Aficionados of early medieval history—and of course Ravenna itself—will learn much from Herrin’s work.

RAVENNA

CAPITAL OF EMPIRE, CRUCIBLE OF EUROPE

The early life and times of an Italian city that sometimes threatened to overshadow Rome.

Ravenna, on the Adriatic coast near Venice and Bologna, served as an outpost in the days of the Roman Republic. When Visigoths and other outlanders descended on Rome, Ravenna seemed a promising stronghold, “partly because it was considered impregnable and partly because of its large port,” as emerita professor of classics Herrin writes. After the fall of Rome, it steadily gained importance, first as a center of Gothic power and then as a tributary city of Byzantium and an entrepôt with strong ties to the Eastern Roman empire. “This strength,” Herrin observes, “was rooted in its threefold combination of Roman law and military prowess, Greek education and culture and Christian belief and morality.” She examines each of these pillars in turn. Roman power steadily declined over the centuries until Alaric stormed the gates in 410 C.E., but Ravenna remembered the lessons of its rule, eventually establishing colonies of its own in many parts of the former empire, especially in Sicily. More powerful than any other institution was the church, so strong that rivalries with the papal headquarters in Rome were not uncommon. Of particular interest to students of early Christian history is Ravenna’s emergence as a node of Arian worship—though, Herrin writes, eventually that “heresy” would be suppressed at the order of Byzantine Emperor Justin, “a symptom of the much greater intolerance that would later result in outright persecution of minorities.” The bonds with the Eastern Roman Empire would eventually break, but the centuries of affiliation explain why even today so many people travel to Ravenna to see Byzantine art, so widely destroyed elsewhere. Even in later medieval times, adds the author, “the mosaicked churches of Ravenna…continued to inspire transalpine visitors as they became monastic centres, ensuring their preservation while all around the palaces of secular power crumbled.”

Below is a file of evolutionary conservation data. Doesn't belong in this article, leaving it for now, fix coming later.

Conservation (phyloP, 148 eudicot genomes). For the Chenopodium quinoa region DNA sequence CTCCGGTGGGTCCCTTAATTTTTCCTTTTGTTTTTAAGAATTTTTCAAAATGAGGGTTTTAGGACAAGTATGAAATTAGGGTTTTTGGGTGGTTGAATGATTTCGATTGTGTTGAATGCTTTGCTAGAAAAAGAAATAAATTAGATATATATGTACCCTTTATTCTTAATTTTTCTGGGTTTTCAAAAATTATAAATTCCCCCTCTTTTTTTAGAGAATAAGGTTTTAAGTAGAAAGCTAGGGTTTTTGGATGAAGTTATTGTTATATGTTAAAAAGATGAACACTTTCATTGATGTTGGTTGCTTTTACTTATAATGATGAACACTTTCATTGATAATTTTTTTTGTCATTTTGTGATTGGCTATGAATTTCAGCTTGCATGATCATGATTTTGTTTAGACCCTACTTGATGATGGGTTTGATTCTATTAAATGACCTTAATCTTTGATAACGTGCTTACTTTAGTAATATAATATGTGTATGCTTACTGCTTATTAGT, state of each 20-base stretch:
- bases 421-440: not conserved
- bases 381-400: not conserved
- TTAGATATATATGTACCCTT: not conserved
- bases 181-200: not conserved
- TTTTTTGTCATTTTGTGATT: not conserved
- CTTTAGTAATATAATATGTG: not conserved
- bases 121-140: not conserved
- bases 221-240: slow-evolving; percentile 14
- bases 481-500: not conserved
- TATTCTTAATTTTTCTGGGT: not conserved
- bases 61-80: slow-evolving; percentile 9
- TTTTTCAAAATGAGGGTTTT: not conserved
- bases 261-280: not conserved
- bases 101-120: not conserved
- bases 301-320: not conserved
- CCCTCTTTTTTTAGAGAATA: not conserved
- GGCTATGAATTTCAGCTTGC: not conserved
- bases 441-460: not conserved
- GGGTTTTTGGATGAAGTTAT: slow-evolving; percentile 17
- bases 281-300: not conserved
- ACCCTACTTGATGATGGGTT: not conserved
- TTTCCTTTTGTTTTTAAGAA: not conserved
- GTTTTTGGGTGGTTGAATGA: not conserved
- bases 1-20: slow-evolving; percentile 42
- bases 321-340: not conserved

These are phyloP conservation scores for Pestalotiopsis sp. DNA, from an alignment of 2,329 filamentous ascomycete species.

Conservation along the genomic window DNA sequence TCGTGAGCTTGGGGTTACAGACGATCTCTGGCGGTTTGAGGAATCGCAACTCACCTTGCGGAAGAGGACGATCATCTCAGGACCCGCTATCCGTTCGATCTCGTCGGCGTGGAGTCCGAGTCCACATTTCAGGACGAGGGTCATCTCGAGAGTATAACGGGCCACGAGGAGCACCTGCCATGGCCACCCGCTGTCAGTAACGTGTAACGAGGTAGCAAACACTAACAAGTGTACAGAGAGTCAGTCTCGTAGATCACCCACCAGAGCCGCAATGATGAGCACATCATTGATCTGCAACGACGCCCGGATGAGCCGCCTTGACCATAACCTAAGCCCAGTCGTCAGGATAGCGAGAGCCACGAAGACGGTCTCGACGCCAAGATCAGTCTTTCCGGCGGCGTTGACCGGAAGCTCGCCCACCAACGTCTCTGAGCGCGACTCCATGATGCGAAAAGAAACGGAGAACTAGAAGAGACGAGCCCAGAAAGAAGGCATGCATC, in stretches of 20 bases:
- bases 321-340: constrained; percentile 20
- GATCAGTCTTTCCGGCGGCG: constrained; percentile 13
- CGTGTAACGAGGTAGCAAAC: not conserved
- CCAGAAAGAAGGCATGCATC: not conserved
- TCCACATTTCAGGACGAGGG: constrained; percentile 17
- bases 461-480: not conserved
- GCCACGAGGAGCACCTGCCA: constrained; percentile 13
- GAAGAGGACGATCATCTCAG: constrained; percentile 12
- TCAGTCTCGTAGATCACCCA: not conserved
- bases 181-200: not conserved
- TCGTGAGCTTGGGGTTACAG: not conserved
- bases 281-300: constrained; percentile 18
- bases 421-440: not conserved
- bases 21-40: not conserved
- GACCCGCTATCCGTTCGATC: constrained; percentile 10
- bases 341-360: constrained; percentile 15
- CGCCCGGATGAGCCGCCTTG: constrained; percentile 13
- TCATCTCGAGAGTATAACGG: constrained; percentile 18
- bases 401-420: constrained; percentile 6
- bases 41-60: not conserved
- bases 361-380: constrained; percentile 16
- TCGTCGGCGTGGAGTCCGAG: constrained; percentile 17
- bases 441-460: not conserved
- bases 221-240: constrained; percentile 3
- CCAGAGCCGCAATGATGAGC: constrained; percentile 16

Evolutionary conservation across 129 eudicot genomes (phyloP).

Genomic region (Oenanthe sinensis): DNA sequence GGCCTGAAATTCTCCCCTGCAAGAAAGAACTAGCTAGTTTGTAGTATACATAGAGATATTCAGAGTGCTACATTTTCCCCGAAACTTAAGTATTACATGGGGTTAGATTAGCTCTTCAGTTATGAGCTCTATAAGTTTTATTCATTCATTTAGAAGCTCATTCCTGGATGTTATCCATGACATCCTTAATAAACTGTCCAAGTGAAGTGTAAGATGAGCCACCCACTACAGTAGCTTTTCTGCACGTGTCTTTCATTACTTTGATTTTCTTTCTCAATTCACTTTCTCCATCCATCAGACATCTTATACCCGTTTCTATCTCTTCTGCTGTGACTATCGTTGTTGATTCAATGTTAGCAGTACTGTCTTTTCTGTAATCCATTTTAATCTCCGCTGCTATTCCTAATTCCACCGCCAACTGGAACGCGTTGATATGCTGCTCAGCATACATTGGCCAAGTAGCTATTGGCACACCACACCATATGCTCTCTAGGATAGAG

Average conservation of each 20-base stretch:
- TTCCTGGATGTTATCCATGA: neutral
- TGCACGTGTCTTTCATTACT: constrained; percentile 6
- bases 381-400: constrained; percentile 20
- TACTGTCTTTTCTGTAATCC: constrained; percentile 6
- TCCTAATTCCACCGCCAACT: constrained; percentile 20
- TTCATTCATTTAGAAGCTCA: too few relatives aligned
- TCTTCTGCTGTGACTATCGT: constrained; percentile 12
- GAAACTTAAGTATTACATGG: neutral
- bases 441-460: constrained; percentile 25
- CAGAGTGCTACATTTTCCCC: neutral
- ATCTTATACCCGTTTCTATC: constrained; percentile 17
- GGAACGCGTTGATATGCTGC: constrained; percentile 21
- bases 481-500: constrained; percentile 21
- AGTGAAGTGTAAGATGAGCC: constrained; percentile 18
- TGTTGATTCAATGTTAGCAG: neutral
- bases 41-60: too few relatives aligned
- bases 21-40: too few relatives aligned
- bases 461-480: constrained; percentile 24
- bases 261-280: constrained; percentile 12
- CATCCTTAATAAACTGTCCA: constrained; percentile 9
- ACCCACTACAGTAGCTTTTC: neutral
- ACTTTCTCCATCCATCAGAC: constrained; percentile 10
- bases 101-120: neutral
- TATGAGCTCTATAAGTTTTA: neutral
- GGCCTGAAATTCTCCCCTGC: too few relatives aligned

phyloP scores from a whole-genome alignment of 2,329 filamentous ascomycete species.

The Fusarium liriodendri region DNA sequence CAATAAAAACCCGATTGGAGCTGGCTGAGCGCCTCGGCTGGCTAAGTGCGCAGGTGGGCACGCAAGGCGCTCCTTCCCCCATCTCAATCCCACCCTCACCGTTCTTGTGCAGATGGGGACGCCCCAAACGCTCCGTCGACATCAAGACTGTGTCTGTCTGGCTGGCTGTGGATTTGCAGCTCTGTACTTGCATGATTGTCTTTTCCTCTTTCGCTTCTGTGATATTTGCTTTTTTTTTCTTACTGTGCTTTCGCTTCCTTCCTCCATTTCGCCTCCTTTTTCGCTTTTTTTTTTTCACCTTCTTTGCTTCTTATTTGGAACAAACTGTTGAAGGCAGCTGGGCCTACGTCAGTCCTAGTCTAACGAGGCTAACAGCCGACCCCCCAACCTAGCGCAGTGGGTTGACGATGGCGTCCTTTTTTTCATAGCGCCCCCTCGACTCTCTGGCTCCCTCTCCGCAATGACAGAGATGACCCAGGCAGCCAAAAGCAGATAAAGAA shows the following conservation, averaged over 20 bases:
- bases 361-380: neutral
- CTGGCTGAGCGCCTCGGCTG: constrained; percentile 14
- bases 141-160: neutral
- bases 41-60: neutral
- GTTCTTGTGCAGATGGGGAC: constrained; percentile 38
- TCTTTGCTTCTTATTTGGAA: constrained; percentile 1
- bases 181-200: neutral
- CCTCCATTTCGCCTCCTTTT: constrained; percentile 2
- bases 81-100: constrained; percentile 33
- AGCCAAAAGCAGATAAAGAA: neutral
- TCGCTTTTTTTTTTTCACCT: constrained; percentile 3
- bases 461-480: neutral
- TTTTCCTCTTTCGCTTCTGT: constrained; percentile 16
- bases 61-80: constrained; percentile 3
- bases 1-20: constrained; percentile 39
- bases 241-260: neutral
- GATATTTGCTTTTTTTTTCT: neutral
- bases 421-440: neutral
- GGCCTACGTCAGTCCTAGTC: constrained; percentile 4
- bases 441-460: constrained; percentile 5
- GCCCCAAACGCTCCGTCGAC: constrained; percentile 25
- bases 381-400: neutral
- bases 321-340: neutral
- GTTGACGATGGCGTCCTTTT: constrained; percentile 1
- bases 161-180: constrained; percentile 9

Aficionados of early medieval history—and of course Ravenna itself—will learn much from Herrin’s work.

Pub Date: Oct. 27, 2020

ISBN: 978-0-691-15343-8

Page Count: 528

Publisher: Princeton Univ.

Review Posted Online: May 11, 2020

Kirkus Reviews Issue: June 1, 2020

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The author's youthfulness helps to assure the inevitable comparison with the Anne Frank diary although over and above the...

NIGHT

Elie Wiesel spent his early years in a small Transylvanian town as one of four children. 

He was the only one of the family to survive what Francois Maurois, in his introduction, calls the "human holocaust" of the persecution of the Jews, which began with the restrictions, the singularization of the yellow star, the enclosure within the ghetto, and went on to the mass deportations to the ovens of Auschwitz and Buchenwald. There are unforgettable and horrifying scenes here in this spare and sombre memoir of this experience of the hanging of a child, of his first farewell with his father who leaves him an inheritance of a knife and a spoon, and of his last goodbye at Buchenwald his father's corpse is already cold let alone the long months of survival under unconscionable conditions.